Just one point of clarification. You wrote, very understandably:
    “That it was a ‘defence’ barrister who caught the contradiction does make one question the effectivity of the security expert though, when they are presumably in place to catch issues with the intelligence.”

    The point was that by pure chance the same Special Advocate (the security-cleared barrister who sees the ‘closed’ evidence and represents the appellant’s interests in the closed sessions from which the appellant and his lawyers are excluded) happened to be appointed to two different SIAC cases which involved some of the same, or related, closed material: so he was able to spot the inconsistencies between the closed evidence presented in one SIAC case and that presented in another. The ‘lay’ member of the SIAC panel, however experienced in security and intelligence matters, could not have done this unless he or she had also happened to sit on the two relevant cases. There are around 20 or so lay members of SIAC and it’s a matter of chance which of them sits on any particular case, and even longer odds against any one of them happening to sit on two cases which see overlapping — and mutually contradictory — closed evidence, as the Special Advocate providentially did.

    I agree of course that the Special Advocate’s discovery puts the reliability of the evidence in other cases in a pretty questionable light, although it’s not easy to see how similar abuses (or just possibly honest mistakes?) can be prevented in future without some elaborate and expensive procedure for expert review of the evidence in all SIAC cases in search of contradictions and inconsistencies. In any case, I don’t think this risk applies only to closed evidence: it could happen with the ordinary evidence heard in open court and available to the appellants and their lawyers, who would usually have no way of knowing whether any particular evidence in their own case was inconsistent with the open evidence in some other, apparently unconnected, SIAC case. Indeed, the fact that there are only a few Special Advocates appointed to SIAC must have shortened the odds against any one of them seeing the closed evidence in two different cases.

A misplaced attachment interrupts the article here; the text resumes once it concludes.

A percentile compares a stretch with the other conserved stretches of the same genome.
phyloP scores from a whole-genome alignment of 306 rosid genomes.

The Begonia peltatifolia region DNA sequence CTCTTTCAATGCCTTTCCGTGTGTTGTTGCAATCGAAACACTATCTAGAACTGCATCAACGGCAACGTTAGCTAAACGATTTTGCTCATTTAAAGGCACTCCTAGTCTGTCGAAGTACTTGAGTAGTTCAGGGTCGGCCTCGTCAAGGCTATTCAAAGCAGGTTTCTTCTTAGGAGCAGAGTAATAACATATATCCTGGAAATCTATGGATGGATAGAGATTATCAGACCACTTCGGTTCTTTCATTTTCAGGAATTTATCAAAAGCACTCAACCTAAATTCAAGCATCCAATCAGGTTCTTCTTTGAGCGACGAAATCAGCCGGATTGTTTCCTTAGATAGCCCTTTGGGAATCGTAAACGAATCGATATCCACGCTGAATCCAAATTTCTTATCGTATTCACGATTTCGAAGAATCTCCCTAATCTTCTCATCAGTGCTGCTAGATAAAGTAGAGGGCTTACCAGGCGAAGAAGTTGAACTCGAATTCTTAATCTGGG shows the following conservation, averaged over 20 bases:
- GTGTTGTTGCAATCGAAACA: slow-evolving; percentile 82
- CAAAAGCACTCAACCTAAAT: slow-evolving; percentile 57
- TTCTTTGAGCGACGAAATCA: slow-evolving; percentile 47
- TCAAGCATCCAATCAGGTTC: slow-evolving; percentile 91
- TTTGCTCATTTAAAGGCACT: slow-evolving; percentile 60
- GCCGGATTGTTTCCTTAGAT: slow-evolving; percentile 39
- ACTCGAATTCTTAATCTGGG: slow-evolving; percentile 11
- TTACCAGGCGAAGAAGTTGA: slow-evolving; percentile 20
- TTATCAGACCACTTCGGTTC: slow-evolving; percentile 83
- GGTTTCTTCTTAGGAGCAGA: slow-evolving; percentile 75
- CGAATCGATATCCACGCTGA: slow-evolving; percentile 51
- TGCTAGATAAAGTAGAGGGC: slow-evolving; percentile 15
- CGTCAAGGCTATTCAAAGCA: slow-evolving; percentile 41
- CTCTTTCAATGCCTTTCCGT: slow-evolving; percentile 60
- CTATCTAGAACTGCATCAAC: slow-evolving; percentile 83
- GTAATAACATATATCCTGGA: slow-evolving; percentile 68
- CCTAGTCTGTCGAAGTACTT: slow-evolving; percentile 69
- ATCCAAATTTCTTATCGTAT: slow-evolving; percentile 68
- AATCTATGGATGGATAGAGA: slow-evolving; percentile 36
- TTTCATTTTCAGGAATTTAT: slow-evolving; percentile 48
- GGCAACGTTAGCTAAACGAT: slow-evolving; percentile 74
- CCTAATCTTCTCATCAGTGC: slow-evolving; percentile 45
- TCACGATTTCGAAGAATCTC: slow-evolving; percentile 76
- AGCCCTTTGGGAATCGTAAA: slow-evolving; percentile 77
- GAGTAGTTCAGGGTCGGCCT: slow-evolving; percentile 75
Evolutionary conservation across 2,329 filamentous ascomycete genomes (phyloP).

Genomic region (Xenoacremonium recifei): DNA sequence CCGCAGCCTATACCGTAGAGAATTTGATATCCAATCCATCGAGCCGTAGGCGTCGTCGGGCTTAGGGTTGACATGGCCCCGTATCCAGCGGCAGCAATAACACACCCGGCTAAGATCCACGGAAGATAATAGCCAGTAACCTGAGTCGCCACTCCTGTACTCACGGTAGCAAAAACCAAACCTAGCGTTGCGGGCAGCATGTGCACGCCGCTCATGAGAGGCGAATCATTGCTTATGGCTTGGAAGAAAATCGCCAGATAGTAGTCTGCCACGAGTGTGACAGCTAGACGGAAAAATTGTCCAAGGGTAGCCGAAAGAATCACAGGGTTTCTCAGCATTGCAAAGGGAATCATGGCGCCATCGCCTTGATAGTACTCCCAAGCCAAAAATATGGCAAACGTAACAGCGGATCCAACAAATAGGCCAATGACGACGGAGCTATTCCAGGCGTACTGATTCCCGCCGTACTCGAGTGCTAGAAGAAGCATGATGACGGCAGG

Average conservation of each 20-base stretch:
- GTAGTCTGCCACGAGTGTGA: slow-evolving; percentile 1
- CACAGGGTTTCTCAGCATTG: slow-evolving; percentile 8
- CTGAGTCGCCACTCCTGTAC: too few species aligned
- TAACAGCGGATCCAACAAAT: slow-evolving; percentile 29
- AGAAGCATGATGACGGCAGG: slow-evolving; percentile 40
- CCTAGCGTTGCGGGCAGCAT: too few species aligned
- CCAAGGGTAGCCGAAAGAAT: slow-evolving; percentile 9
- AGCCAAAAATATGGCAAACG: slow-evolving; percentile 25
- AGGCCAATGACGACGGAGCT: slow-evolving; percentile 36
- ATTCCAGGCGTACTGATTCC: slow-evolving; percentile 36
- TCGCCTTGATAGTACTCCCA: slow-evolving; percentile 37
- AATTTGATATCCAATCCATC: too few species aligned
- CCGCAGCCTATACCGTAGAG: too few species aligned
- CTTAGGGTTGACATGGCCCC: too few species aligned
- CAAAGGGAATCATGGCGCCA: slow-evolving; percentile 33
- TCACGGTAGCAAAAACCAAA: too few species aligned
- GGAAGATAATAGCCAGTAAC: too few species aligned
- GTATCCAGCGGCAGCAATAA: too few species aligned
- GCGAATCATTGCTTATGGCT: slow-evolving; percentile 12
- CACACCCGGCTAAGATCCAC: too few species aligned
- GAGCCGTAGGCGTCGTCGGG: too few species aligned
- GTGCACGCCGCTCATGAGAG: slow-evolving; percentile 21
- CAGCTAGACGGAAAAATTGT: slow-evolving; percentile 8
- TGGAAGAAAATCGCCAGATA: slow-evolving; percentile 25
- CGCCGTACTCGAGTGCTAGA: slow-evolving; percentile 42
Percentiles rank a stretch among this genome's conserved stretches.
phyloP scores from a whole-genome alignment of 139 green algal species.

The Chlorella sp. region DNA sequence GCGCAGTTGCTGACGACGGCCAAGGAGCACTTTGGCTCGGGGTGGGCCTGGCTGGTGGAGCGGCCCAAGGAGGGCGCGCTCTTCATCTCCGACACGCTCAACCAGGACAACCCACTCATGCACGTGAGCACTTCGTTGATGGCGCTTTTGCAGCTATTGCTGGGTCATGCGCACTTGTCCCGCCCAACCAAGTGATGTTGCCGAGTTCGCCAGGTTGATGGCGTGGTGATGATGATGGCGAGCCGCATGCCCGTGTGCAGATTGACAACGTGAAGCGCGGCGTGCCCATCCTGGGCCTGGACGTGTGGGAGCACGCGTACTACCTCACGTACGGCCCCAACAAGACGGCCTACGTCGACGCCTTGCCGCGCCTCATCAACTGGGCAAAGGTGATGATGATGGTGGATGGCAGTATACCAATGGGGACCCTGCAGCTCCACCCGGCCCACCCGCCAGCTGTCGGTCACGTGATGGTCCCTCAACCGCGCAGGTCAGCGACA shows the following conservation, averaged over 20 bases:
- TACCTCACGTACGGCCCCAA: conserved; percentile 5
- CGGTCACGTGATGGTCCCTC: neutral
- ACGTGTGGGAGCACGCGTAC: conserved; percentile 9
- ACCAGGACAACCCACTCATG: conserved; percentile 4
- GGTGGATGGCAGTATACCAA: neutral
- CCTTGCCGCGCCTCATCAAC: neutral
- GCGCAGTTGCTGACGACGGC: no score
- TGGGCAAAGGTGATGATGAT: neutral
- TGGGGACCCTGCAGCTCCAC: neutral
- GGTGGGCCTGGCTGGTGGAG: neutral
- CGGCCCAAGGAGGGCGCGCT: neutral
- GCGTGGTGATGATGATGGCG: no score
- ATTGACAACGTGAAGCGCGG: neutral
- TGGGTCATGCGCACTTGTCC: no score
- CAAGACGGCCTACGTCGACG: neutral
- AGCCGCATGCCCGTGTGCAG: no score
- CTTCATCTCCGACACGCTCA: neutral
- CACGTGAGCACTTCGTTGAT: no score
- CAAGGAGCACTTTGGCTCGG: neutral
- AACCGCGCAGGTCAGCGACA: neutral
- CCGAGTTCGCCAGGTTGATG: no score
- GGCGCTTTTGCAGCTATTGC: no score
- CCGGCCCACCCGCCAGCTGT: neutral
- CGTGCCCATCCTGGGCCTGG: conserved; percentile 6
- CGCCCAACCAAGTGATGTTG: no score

On the more general point about closed evidence and closed sessions, I think it has to be accepted that in some exceptional cases there may be evidence against a person suspected of involvement in terrorism which can’t be revealed to him and his lawyers without a serious risk that its disclosure will enable them to identify its source: and when the source is a secret informer or mole working for the Security Service or Special Branch from within a small community such as a local mosque, blowing his cover could well put his life in danger (as well as making it impossible to recruit informers in the future, which would be a devastating blow to the chances or detecting and forestalling terrorism). If such evidence can’t be quickly corroborated by other means, there may be a choice between leaving at liberty a man known to be engaged in terrorism, or else prosecuting him and seeking a conviction based on evidence which will blow the cover of a secret informer. The SIAC procedure is the only escape from this dilemma so far devised, and although it’s open to obvious objection in denying a suspect the right to know all the evidence against him, it seems to me on balance that it’s marginally less objectionable (given the limited safeguards represented by the Special Advocate system) than any alternative. For that reason I would support introducing the procedure in very exceptional cases, and only when authorised by the presiding judge, in special criminal courts with a judge and jury for terrorism-related cases where the key evidence against the accused can’t safely be disclosed to him and his team without the risk of identifying a secret human source whose continued anonymity and safety must be paramount.

    But I quite understand the reasons of those who disagree about this. I don’t though know what other solution they propose.